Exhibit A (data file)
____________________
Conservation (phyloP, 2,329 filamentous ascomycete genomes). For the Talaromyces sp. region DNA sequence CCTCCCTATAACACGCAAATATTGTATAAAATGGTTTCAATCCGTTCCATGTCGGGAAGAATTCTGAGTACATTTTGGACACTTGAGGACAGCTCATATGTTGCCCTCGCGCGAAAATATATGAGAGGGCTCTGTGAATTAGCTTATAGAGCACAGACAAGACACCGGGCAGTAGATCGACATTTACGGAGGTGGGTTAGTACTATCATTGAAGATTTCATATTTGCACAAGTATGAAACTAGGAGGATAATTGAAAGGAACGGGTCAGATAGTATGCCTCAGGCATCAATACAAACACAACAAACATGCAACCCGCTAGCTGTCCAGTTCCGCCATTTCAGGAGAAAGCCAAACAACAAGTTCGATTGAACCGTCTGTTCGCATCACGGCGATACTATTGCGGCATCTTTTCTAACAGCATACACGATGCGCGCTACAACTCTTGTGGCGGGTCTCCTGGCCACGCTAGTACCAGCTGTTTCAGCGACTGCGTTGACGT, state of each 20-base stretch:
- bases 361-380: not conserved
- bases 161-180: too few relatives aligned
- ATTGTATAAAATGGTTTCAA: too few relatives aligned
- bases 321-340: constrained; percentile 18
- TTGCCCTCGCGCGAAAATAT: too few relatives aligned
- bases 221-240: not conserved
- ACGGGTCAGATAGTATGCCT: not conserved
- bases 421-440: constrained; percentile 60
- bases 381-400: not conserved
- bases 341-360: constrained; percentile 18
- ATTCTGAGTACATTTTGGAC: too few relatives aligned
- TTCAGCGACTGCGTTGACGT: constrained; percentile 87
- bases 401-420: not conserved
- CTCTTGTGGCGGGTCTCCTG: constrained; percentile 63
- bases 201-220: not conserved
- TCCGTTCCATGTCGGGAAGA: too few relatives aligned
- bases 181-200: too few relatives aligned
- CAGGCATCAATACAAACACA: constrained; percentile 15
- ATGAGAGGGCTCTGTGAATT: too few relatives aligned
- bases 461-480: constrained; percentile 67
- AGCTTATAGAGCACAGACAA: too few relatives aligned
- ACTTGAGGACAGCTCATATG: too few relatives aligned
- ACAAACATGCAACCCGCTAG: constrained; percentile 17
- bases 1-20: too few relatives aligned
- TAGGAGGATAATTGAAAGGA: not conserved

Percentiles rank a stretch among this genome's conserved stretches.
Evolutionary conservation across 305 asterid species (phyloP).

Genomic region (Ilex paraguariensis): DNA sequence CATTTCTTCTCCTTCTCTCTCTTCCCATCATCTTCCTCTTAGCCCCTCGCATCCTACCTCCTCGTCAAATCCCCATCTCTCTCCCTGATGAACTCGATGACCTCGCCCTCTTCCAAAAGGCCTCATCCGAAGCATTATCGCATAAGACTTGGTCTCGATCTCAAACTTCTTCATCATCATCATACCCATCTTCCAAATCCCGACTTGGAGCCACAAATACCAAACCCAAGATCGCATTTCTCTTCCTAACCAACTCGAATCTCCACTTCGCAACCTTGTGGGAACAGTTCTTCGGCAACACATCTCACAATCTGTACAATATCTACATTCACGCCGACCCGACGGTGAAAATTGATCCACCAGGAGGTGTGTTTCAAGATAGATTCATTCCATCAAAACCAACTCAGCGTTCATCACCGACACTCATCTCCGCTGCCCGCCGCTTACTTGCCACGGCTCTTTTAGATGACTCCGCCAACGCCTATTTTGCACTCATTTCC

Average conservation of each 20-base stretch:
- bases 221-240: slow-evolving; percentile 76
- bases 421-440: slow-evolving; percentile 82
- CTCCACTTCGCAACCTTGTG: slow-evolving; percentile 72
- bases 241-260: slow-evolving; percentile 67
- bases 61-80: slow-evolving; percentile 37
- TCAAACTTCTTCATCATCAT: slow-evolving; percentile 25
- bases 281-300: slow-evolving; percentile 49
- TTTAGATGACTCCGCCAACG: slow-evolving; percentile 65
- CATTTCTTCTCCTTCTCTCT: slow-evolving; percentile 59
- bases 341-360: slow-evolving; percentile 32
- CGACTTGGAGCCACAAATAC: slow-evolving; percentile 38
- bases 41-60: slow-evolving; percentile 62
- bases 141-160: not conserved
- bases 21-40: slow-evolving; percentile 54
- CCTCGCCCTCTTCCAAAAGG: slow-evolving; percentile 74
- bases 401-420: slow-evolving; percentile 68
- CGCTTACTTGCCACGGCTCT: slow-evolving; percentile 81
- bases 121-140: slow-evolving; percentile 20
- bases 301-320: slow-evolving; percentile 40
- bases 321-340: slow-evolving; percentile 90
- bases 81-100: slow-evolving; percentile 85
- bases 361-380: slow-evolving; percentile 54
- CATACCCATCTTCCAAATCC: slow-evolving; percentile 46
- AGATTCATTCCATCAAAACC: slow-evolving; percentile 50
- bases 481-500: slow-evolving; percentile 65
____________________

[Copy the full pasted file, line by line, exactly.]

Conservation (phyloP, 2,329 filamentous ascomycete genomes). For the Talaromyces sp. region DNA sequence CCTCCCTATAACACGCAAATATTGTATAAAATGGTTTCAATCCGTTCCATGTCGGGAAGAATTCTGAGTACATTTTGGACACTTGAGGACAGCTCATATGTTGCCCTCGCGCGAAAATATATGAGAGGGCTCTGTGAATTAGCTTATAGAGCACAGACAAGACACCGGGCAGTAGATCGACATTTACGGAGGTGGGTTAGTACTATCATTGAAGATTTCATATTTGCACAAGTATGAAACTAGGAGGATAATTGAAAGGAACGGGTCAGATAGTATGCCTCAGGCATCAATACAAACACAACAAACATGCAACCCGCTAGCTGTCCAGTTCCGCCATTTCAGGAGAAAGCCAAACAACAAGTTCGATTGAACCGTCTGTTCGCATCACGGCGATACTATTGCGGCATCTTTTCTAACAGCATACACGATGCGCGCTACAACTCTTGTGGCGGGTCTCCTGGCCACGCTAGTACCAGCTGTTTCAGCGACTGCGTTGACGT, state of each 20-base stretch:
- bases 361-380: not conserved
- bases 161-180: too few relatives aligned
- ATTGTATAAAATGGTTTCAA: too few relatives aligned
- bases 321-340: constrained; percentile 18
- TTGCCCTCGCGCGAAAATAT: too few relatives aligned
- bases 221-240: not conserved
- ACGGGTCAGATAGTATGCCT: not conserved
- bases 421-440: constrained; percentile 60
- bases 381-400: not conserved
- bases 341-360: constrained; percentile 18
- ATTCTGAGTACATTTTGGAC: too few relatives aligned
- TTCAGCGACTGCGTTGACGT: constrained; percentile 87
- bases 401-420: not conserved
- CTCTTGTGGCGGGTCTCCTG: constrained; percentile 63
- bases 201-220: not conserved
- TCCGTTCCATGTCGGGAAGA: too few relatives aligned
- bases 181-200: too few relatives aligned
- CAGGCATCAATACAAACACA: constrained; percentile 15
- ATGAGAGGGCTCTGTGAATT: too few relatives aligned
- bases 461-480: constrained; percentile 67
- AGCTTATAGAGCACAGACAA: too few relatives aligned
- ACTTGAGGACAGCTCATATG: too few relatives aligned
- ACAAACATGCAACCCGCTAG: constrained; percentile 17
- bases 1-20: too few relatives aligned
- TAGGAGGATAATTGAAAGGA: not conserved

Percentiles rank a stretch among this genome's conserved stretches.
Evolutionary conservation across 305 asterid species (phyloP).

Genomic region (Ilex paraguariensis): DNA sequence CATTTCTTCTCCTTCTCTCTCTTCCCATCATCTTCCTCTTAGCCCCTCGCATCCTACCTCCTCGTCAAATCCCCATCTCTCTCCCTGATGAACTCGATGACCTCGCCCTCTTCCAAAAGGCCTCATCCGAAGCATTATCGCATAAGACTTGGTCTCGATCTCAAACTTCTTCATCATCATCATACCCATCTTCCAAATCCCGACTTGGAGCCACAAATACCAAACCCAAGATCGCATTTCTCTTCCTAACCAACTCGAATCTCCACTTCGCAACCTTGTGGGAACAGTTCTTCGGCAACACATCTCACAATCTGTACAATATCTACATTCACGCCGACCCGACGGTGAAAATTGATCCACCAGGAGGTGTGTTTCAAGATAGATTCATTCCATCAAAACCAACTCAGCGTTCATCACCGACACTCATCTCCGCTGCCCGCCGCTTACTTGCCACGGCTCTTTTAGATGACTCCGCCAACGCCTATTTTGCACTCATTTCC

Average conservation of each 20-base stretch:
- bases 221-240: slow-evolving; percentile 76
- bases 421-440: slow-evolving; percentile 82
- CTCCACTTCGCAACCTTGTG: slow-evolving; percentile 72
- bases 241-260: slow-evolving; percentile 67
- bases 61-80: slow-evolving; percentile 37
- TCAAACTTCTTCATCATCAT: slow-evolving; percentile 25
- bases 281-300: slow-evolving; percentile 49
- TTTAGATGACTCCGCCAACG: slow-evolving; percentile 65
- CATTTCTTCTCCTTCTCTCT: slow-evolving; percentile 59
- bases 341-360: slow-evolving; percentile 32
- CGACTTGGAGCCACAAATAC: slow-evolving; percentile 38
- bases 41-60: slow-evolving; percentile 62
- bases 141-160: not conserved
- bases 21-40: slow-evolving; percentile 54
- CCTCGCCCTCTTCCAAAAGG: slow-evolving; percentile 74
- bases 401-420: slow-evolving; percentile 68
- CGCTTACTTGCCACGGCTCT: slow-evolving; percentile 81
- bases 121-140: slow-evolving; percentile 20
- bases 301-320: slow-evolving; percentile 40
- bases 321-340: slow-evolving; percentile 90
- bases 81-100: slow-evolving; percentile 85
- bases 361-380: slow-evolving; percentile 54
- CATACCCATCTTCCAAATCC: slow-evolving; percentile 46
- AGATTCATTCCATCAAAACC: slow-evolving; percentile 50
- bases 481-500: slow-evolving; percentile 65